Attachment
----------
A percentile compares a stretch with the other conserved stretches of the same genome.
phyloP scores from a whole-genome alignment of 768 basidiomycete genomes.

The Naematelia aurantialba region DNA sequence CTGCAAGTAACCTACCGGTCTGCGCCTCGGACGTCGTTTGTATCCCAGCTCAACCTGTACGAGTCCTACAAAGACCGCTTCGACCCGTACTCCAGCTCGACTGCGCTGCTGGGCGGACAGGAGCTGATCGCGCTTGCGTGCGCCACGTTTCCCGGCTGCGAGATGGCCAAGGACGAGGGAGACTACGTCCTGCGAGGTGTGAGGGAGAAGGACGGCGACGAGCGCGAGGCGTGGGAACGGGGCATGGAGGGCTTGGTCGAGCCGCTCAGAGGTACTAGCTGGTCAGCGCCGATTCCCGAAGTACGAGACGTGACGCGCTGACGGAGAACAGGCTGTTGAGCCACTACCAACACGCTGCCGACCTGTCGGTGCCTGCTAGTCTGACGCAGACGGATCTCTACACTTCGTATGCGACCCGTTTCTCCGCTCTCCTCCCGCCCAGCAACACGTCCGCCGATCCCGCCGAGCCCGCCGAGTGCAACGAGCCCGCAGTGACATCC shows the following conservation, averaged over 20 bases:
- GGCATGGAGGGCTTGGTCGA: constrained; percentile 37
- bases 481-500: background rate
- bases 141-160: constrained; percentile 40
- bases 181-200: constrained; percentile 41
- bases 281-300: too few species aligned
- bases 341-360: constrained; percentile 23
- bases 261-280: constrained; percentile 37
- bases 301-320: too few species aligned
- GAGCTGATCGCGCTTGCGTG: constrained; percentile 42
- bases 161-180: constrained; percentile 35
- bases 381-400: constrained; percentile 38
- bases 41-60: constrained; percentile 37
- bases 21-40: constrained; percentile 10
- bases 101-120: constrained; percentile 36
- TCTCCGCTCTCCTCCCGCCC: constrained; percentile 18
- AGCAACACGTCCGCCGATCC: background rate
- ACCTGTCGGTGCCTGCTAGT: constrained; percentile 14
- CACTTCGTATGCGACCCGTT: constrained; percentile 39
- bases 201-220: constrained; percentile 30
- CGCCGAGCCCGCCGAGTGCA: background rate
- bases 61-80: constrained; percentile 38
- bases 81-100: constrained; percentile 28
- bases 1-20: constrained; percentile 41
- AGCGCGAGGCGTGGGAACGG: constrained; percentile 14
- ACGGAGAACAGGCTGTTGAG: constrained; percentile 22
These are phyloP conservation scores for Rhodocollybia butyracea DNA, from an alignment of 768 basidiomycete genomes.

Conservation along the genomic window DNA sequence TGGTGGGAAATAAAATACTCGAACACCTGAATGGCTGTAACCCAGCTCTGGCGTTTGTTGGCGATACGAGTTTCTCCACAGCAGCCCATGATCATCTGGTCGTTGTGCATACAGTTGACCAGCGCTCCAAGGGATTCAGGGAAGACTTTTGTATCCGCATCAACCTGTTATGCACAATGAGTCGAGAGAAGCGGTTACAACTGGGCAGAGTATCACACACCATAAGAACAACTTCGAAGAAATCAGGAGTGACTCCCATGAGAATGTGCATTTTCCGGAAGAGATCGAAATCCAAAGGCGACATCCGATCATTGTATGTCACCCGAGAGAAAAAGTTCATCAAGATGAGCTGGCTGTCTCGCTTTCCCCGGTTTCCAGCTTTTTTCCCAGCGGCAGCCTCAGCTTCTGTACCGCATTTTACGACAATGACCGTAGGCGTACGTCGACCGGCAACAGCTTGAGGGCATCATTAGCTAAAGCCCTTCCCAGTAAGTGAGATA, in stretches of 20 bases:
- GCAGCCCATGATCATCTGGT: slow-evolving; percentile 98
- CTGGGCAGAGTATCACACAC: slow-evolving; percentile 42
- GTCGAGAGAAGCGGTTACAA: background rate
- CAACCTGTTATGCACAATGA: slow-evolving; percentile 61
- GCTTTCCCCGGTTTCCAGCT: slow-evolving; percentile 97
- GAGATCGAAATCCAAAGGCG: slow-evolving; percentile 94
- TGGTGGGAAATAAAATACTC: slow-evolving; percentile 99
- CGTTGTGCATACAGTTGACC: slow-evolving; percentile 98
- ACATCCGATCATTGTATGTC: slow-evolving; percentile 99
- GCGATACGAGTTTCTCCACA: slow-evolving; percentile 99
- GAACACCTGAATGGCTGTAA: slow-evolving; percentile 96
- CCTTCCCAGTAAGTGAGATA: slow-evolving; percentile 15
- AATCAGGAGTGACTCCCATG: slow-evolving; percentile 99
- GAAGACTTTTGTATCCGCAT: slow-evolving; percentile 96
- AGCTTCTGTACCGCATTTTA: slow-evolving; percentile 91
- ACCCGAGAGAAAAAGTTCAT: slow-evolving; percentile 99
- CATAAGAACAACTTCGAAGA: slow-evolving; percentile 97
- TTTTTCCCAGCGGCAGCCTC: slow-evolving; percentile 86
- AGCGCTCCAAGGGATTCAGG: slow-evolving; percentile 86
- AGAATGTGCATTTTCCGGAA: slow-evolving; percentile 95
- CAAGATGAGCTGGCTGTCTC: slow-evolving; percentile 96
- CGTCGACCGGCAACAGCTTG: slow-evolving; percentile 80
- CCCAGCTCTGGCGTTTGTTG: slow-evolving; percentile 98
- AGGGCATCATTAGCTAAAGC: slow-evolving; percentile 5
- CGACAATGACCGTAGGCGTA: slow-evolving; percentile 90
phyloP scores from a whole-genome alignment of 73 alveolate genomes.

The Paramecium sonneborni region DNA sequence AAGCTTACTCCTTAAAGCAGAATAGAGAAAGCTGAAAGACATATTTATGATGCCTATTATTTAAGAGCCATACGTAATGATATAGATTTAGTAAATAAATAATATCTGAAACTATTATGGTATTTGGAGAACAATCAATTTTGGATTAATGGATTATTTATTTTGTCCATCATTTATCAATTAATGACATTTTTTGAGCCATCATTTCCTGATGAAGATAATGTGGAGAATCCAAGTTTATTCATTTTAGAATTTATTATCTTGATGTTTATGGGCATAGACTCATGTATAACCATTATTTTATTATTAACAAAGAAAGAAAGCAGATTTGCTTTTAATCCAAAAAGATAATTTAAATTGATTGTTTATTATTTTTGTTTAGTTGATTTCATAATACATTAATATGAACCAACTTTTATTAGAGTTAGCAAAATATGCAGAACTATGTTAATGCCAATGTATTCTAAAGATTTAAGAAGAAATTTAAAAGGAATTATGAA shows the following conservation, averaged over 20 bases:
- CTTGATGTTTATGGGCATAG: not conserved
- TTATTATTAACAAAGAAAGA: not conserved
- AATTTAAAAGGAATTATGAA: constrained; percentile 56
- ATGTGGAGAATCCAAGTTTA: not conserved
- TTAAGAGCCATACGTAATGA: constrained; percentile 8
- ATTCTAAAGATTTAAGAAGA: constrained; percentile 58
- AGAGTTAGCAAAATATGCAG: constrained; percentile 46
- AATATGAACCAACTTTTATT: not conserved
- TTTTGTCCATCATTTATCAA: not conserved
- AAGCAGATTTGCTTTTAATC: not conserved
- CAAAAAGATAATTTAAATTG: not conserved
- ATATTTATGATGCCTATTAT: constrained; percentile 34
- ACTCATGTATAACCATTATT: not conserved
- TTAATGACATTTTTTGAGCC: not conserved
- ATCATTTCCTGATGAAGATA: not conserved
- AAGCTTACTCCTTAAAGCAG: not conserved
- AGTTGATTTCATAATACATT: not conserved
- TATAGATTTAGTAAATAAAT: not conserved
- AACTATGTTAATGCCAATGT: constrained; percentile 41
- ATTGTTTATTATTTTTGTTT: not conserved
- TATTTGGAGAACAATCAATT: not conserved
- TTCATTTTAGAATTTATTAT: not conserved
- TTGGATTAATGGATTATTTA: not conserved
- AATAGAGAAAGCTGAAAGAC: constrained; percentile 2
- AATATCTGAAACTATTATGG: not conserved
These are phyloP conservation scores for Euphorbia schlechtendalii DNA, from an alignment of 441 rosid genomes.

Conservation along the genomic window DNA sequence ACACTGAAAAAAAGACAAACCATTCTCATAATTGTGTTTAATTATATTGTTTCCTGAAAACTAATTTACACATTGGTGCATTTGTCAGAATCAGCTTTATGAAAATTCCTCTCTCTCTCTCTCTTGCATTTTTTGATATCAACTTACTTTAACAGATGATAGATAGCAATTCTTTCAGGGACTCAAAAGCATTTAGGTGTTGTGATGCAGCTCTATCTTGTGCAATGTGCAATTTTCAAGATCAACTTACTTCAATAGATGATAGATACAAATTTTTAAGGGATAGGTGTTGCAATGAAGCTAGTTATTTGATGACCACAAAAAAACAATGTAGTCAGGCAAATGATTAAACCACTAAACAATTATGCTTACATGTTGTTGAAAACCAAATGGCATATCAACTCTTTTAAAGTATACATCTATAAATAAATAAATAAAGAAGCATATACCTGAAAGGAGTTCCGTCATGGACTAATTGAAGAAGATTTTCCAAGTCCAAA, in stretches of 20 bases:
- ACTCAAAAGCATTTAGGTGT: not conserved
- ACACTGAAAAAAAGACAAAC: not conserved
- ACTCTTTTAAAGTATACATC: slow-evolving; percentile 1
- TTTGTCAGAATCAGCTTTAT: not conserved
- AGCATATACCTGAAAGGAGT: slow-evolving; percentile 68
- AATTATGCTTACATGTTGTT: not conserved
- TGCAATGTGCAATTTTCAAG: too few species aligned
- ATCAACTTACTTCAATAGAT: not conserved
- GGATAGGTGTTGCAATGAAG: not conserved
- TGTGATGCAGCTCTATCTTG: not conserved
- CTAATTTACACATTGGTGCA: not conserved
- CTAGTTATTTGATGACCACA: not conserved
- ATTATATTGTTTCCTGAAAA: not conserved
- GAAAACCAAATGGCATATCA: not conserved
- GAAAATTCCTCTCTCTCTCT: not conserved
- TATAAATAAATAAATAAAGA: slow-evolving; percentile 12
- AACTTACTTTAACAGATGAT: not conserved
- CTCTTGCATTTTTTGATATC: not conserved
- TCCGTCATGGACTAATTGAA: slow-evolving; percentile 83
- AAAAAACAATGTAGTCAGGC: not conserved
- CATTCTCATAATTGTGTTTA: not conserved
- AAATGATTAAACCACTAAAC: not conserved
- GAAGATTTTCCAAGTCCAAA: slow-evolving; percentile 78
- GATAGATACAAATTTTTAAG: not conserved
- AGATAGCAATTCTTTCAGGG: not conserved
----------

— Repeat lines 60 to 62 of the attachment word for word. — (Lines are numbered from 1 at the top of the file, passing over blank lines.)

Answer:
- AATTTAAAAGGAATTATGAA: constrained; percentile 56
- ATGTGGAGAATCCAAGTTTA: not conserved
- TTAAGAGCCATACGTAATGA: constrained; percentile 8